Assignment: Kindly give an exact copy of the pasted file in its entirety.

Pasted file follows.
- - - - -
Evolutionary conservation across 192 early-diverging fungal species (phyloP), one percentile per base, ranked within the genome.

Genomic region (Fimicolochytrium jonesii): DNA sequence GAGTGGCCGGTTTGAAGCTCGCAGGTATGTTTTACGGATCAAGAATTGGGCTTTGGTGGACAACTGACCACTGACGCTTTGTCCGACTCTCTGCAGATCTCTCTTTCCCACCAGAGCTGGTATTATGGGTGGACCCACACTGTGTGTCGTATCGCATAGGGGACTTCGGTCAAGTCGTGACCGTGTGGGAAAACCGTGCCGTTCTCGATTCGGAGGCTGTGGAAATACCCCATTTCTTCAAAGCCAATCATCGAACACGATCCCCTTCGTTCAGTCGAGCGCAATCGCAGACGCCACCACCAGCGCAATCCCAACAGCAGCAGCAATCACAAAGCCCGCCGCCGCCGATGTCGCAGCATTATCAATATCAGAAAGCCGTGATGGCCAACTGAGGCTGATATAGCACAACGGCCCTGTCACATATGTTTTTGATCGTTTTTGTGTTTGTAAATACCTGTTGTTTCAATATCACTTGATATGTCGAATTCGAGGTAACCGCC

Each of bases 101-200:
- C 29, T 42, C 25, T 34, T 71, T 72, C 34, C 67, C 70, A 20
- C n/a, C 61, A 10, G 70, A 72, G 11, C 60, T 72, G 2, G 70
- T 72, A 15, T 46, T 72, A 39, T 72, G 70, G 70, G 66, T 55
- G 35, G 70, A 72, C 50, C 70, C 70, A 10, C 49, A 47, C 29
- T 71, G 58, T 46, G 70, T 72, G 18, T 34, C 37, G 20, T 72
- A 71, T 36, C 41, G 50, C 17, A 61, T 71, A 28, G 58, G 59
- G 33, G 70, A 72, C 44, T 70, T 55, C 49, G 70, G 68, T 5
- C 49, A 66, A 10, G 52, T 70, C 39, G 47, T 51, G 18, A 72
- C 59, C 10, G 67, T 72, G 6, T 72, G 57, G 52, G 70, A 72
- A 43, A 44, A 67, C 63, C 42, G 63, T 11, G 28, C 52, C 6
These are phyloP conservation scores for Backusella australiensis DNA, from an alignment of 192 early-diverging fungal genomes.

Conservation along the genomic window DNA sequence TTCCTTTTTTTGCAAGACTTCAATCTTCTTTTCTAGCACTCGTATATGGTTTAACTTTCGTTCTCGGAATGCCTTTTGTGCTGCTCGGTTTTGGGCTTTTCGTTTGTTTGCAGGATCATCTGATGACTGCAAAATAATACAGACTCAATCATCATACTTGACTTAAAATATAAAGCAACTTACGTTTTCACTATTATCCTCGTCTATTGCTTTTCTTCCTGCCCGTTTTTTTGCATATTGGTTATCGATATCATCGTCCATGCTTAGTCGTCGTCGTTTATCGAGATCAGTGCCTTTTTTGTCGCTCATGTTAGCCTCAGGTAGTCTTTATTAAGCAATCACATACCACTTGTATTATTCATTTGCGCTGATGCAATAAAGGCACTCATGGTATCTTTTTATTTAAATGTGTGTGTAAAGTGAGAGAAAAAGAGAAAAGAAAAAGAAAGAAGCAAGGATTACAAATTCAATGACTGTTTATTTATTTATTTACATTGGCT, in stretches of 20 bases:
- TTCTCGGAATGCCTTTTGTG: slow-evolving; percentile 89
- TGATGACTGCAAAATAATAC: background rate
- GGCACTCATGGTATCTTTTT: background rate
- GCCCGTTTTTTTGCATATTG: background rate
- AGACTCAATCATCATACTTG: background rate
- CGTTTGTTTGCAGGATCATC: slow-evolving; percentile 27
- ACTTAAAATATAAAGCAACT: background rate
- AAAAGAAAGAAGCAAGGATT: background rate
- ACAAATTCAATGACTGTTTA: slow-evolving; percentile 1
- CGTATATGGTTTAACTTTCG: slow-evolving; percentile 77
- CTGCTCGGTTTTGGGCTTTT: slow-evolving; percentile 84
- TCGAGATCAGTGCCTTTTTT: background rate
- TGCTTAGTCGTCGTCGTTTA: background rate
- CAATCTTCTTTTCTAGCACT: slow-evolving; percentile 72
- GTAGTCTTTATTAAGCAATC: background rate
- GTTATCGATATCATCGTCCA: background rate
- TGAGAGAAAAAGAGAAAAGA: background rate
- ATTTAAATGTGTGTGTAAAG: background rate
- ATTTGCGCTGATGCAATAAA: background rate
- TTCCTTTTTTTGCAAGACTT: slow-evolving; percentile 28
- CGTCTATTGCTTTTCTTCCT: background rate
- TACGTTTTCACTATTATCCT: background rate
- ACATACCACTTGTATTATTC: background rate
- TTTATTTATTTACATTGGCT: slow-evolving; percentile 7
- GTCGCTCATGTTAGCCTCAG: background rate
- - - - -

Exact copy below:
Evolutionary conservation across 192 early-diverging fungal species (phyloP), one percentile per base, ranked within the genome.

Genomic region (Fimicolochytrium jonesii): DNA sequence GAGTGGCCGGTTTGAAGCTCGCAGGTATGTTTTACGGATCAAGAATTGGGCTTTGGTGGACAACTGACCACTGACGCTTTGTCCGACTCTCTGCAGATCTCTCTTTCCCACCAGAGCTGGTATTATGGGTGGACCCACACTGTGTGTCGTATCGCATAGGGGACTTCGGTCAAGTCGTGACCGTGTGGGAAAACCGTGCCGTTCTCGATTCGGAGGCTGTGGAAATACCCCATTTCTTCAAAGCCAATCATCGAACACGATCCCCTTCGTTCAGTCGAGCGCAATCGCAGACGCCACCACCAGCGCAATCCCAACAGCAGCAGCAATCACAAAGCCCGCCGCCGCCGATGTCGCAGCATTATCAATATCAGAAAGCCGTGATGGCCAACTGAGGCTGATATAGCACAACGGCCCTGTCACATATGTTTTTGATCGTTTTTGTGTTTGTAAATACCTGTTGTTTCAATATCACTTGATATGTCGAATTCGAGGTAACCGCC

Each of bases 101-200:
- C 29, T 42, C 25, T 34, T 71, T 72, C 34, C 67, C 70, A 20
- C n/a, C 61, A 10, G 70, A 72, G 11, C 60, T 72, G 2, G 70
- T 72, A 15, T 46, T 72, A 39, T 72, G 70, G 70, G 66, T 55
- G 35, G 70, A 72, C 50, C 70, C 70, A 10, C 49, A 47, C 29
- T 71, G 58, T 46, G 70, T 72, G 18, T 34, C 37, G 20, T 72
- A 71, T 36, C 41, G 50, C 17, A 61, T 71, A 28, G 58, G 59
- G 33, G 70, A 72, C 44, T 70, T 55, C 49, G 70, G 68, T 5
- C 49, A 66, A 10, G 52, T 70, C 39, G 47, T 51, G 18, A 72
- C 59, C 10, G 67, T 72, G 6, T 72, G 57, G 52, G 70, A 72
- A 43, A 44, A 67, C 63, C 42, G 63, T 11, G 28, C 52, C 6
These are phyloP conservation scores for Backusella australiensis DNA, from an alignment of 192 early-diverging fungal genomes.

Conservation along the genomic window DNA sequence TTCCTTTTTTTGCAAGACTTCAATCTTCTTTTCTAGCACTCGTATATGGTTTAACTTTCGTTCTCGGAATGCCTTTTGTGCTGCTCGGTTTTGGGCTTTTCGTTTGTTTGCAGGATCATCTGATGACTGCAAAATAATACAGACTCAATCATCATACTTGACTTAAAATATAAAGCAACTTACGTTTTCACTATTATCCTCGTCTATTGCTTTTCTTCCTGCCCGTTTTTTTGCATATTGGTTATCGATATCATCGTCCATGCTTAGTCGTCGTCGTTTATCGAGATCAGTGCCTTTTTTGTCGCTCATGTTAGCCTCAGGTAGTCTTTATTAAGCAATCACATACCACTTGTATTATTCATTTGCGCTGATGCAATAAAGGCACTCATGGTATCTTTTTATTTAAATGTGTGTGTAAAGTGAGAGAAAAAGAGAAAAGAAAAAGAAAGAAGCAAGGATTACAAATTCAATGACTGTTTATTTATTTATTTACATTGGCT, in stretches of 20 bases:
- TTCTCGGAATGCCTTTTGTG: slow-evolving; percentile 89
- TGATGACTGCAAAATAATAC: background rate
- GGCACTCATGGTATCTTTTT: background rate
- GCCCGTTTTTTTGCATATTG: background rate
- AGACTCAATCATCATACTTG: background rate
- CGTTTGTTTGCAGGATCATC: slow-evolving; percentile 27
- ACTTAAAATATAAAGCAACT: background rate
- AAAAGAAAGAAGCAAGGATT: background rate
- ACAAATTCAATGACTGTTTA: slow-evolving; percentile 1
- CGTATATGGTTTAACTTTCG: slow-evolving; percentile 77
- CTGCTCGGTTTTGGGCTTTT: slow-evolving; percentile 84
- TCGAGATCAGTGCCTTTTTT: background rate
- TGCTTAGTCGTCGTCGTTTA: background rate
- CAATCTTCTTTTCTAGCACT: slow-evolving; percentile 72
- GTAGTCTTTATTAAGCAATC: background rate
- GTTATCGATATCATCGTCCA: background rate
- TGAGAGAAAAAGAGAAAAGA: background rate
- ATTTAAATGTGTGTGTAAAG: background rate
- ATTTGCGCTGATGCAATAAA: background rate
- TTCCTTTTTTTGCAAGACTT: slow-evolving; percentile 28
- CGTCTATTGCTTTTCTTCCT: background rate
- TACGTTTTCACTATTATCCT: background rate
- ACATACCACTTGTATTATTC: background rate
- TTTATTTATTTACATTGGCT: slow-evolving; percentile 7
- GTCGCTCATGTTAGCCTCAG: background rate